Another part of my brain has been occupied with cosmology. In particular the Incarnation of the Word of God (as you might see in the song I wrote last week). The issue here is how God reveals Himself through his creation, of which I am but a miniscule part. I’ll conclude with a comment that I posted on FaceBook;
If we are looking for God in this tsunami, we should not look to the tsunami itself but to the lives of the people who were affected, and who are reacting to it. Why? Because God has chosen to create His image in people, not tsunamis.

Friday, March 18, 2011

We are the witness of the Word - Music score

Last week, I posted the lyrics to a song that I had been composing. After a week of tinkering, I've settled on a score. My first efforts had the same melody, but with quite exotic harmonies. This is more symmetric, and it plays better.

I've tried to be sparse in the arrangement. This is because its a song that should be carried by the voice, not the accompaniment. In fact, it's suited to a cappela, or even Barber Shop, which is probably beyond the capabilities of your average church-goer. So, the accompaniment is intended to give it the subtlest texture and sense of direction, as if were standing behind the singer saying, "go ahead, you can do this".

This work has been prepared and authored by Martin Jacobs in 2011. You are free to share this work (i.e. copy it and perform it) under the following conditions: 1) You must attribute the work to Martin Jacobs, 2) You may not use this work for commercial purposes, 3) You may not alter or transform this work.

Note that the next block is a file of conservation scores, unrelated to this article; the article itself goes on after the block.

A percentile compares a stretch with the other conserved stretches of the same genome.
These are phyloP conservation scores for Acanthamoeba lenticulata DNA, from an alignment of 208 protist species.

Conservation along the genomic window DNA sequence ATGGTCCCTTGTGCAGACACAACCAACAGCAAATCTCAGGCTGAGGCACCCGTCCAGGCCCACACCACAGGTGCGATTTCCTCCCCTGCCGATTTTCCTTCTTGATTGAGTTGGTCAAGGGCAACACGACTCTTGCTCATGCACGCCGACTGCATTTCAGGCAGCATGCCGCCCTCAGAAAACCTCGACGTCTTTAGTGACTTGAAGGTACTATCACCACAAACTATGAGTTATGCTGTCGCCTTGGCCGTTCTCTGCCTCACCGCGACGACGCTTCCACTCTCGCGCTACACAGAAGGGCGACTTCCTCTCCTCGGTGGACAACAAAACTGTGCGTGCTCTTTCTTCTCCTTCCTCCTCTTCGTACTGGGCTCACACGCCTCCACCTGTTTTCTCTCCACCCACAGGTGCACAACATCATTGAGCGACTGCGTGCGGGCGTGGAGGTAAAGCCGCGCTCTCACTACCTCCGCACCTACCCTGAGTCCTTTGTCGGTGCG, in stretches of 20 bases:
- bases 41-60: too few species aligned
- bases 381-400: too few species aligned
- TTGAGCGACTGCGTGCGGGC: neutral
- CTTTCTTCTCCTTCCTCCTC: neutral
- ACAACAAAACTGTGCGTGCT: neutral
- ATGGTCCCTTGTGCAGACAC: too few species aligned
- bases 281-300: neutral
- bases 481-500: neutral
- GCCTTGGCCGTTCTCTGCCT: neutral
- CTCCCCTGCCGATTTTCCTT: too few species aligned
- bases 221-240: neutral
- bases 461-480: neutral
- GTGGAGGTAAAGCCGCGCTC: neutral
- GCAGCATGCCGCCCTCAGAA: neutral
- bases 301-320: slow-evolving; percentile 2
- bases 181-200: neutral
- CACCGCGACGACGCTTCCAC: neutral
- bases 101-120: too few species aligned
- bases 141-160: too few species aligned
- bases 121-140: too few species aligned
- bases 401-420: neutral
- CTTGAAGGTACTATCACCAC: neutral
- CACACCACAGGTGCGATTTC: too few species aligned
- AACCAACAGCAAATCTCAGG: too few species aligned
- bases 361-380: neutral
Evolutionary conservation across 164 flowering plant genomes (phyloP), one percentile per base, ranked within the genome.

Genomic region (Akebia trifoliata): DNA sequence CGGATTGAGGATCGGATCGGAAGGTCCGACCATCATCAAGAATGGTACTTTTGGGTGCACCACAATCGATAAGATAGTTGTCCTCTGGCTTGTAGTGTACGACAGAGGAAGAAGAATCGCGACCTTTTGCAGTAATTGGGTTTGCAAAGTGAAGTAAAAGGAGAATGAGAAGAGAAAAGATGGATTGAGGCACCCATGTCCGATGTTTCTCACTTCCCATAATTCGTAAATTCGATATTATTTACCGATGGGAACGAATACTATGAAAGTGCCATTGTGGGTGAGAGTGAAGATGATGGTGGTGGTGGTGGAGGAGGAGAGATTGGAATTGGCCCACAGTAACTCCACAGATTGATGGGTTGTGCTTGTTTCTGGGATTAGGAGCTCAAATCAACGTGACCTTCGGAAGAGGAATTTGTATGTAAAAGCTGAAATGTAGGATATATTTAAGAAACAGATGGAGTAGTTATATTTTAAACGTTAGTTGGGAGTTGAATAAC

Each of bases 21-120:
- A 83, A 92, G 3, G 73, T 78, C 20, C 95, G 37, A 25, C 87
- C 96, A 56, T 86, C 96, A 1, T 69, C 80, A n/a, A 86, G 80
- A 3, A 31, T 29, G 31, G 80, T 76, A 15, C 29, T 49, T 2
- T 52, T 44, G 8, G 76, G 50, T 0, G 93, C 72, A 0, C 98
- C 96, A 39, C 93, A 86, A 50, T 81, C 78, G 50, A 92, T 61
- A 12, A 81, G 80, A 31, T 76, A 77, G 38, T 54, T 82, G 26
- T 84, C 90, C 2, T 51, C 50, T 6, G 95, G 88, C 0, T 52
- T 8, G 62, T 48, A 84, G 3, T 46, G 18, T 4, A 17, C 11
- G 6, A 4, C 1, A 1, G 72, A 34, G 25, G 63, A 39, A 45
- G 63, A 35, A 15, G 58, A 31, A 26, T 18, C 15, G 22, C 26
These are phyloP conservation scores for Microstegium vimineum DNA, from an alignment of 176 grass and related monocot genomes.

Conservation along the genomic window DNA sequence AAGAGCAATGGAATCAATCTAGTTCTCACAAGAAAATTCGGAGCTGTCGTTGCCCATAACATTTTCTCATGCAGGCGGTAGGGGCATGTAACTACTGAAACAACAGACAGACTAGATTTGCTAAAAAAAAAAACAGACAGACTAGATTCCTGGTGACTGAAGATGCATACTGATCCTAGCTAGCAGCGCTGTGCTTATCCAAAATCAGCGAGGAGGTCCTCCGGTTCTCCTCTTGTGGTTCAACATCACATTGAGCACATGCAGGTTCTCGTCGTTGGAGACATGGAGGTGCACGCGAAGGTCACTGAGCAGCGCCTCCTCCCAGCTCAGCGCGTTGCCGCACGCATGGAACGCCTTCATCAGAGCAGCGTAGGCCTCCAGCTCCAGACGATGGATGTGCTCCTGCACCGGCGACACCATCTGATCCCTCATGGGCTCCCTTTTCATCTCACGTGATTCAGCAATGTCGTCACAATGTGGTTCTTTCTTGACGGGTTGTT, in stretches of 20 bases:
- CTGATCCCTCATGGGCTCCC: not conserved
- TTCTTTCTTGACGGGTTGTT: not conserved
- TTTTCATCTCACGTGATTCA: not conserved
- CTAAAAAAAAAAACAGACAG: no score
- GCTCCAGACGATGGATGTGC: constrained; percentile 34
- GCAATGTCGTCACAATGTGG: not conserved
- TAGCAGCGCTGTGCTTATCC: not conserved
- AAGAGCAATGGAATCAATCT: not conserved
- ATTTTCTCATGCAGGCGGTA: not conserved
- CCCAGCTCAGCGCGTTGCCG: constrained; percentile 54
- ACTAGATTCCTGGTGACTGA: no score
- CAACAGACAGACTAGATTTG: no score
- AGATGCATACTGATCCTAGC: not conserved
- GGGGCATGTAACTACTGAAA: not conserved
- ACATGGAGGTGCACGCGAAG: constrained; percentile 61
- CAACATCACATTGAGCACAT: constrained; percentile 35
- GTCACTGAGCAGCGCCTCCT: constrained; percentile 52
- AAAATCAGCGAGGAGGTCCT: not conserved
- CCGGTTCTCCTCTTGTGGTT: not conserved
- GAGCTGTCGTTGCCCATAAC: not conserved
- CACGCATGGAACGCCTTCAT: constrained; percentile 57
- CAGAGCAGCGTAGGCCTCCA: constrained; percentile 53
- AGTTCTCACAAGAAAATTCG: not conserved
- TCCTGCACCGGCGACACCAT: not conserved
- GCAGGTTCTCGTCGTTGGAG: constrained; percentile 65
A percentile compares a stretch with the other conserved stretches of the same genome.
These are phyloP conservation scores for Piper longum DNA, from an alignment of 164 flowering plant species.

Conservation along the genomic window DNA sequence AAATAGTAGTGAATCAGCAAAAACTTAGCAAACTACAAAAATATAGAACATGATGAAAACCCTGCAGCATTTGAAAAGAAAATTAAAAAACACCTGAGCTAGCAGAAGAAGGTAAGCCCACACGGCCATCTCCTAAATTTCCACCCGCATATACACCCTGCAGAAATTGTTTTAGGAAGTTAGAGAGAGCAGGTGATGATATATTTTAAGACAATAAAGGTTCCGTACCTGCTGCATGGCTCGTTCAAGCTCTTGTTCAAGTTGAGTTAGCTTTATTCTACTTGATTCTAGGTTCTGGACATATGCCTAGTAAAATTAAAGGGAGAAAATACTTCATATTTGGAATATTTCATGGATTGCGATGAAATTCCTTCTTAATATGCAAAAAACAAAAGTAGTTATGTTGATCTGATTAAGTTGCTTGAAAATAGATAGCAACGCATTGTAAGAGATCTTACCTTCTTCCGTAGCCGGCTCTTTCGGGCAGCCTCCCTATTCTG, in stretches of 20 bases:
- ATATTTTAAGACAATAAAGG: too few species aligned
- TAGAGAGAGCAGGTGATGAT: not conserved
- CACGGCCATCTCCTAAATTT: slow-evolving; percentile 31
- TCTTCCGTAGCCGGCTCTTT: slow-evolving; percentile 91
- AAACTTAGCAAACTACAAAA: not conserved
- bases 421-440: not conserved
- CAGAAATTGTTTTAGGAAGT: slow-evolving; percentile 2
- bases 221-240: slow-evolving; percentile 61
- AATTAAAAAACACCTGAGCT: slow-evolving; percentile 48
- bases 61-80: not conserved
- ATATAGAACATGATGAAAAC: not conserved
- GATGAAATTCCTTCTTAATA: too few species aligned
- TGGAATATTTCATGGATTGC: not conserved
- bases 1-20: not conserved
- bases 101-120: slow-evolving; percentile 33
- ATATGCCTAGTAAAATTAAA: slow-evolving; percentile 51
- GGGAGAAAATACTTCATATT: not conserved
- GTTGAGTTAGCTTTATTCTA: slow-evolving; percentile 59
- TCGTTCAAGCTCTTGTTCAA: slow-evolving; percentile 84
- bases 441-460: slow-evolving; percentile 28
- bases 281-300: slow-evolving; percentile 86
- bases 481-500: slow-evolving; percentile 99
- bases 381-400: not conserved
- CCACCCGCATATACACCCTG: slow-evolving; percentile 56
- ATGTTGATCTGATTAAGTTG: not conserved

Sunday, March 13, 2011

We are the witness of the Word

This weekend I have been preparing a paper for the Stormwater Industry Association, Queensland's conference. However, as often happens when you apply your mind to something, it finds something else to occupy it. I confess that I yielded to my wandering thoughts, and finished off a song that I had been writing.

It started out as a poem, then I found a tune for it, which required some modifications to get it to fit within the strict meter. It has quite a pretty tune that's easy to sing (it passes the "shower test" - if you can sing it in the shower, it's got a good tune).

The words, however, might require a brain-stretch. What I wanted to do was to capture some of my recent meditations on the Incarnation, following John 1:14 and Colossians 1:15. What intrigues me about the Biblical idea of "witness" is that it is not just a passive observation of something (as in "witness to a crime"), but it is something we "do". We are the witness of the Word because it (technically He - we're talking about the Second Person of the Trinity) becomes incarnate in us. We are also the creation of the Word, and it becomes expressed, or brought to tangible life through the Church.